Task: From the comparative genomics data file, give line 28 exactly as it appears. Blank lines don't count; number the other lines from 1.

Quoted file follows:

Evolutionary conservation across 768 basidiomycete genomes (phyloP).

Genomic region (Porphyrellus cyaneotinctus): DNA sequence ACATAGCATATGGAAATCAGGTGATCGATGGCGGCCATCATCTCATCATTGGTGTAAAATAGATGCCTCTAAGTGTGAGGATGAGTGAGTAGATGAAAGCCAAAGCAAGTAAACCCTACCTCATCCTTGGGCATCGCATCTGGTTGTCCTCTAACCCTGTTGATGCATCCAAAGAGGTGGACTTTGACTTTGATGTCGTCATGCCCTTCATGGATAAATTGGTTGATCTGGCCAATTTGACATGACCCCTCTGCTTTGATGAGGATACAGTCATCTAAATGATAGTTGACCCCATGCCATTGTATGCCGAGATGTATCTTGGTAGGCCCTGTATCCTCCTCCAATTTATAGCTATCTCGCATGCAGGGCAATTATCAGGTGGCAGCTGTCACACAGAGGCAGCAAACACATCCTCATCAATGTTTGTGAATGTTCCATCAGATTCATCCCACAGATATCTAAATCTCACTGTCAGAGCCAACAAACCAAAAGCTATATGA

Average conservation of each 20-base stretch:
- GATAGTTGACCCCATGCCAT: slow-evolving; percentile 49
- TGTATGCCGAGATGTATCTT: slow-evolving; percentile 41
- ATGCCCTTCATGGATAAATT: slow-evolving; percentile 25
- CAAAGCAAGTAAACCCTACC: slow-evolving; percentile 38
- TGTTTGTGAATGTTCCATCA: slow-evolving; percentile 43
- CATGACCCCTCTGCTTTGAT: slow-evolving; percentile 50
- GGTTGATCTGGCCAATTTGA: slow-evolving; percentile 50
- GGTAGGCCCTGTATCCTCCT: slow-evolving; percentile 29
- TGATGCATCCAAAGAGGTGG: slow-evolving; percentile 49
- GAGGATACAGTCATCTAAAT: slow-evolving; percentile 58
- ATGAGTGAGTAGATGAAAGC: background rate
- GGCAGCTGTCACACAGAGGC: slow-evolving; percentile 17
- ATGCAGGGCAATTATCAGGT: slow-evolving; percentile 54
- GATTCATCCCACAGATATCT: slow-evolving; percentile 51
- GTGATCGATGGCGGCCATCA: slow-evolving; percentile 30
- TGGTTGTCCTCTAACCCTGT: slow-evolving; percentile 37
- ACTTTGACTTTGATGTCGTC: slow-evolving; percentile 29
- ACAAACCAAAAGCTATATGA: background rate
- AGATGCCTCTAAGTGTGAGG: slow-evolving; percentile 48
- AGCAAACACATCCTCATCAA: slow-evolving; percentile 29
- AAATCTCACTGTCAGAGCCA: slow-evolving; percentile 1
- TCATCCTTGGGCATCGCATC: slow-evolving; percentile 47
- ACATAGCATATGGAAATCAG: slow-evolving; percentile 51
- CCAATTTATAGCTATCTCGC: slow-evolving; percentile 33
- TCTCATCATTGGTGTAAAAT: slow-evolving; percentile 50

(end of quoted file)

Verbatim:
- TCTCATCATTGGTGTAAAAT: slow-evolving; percentile 50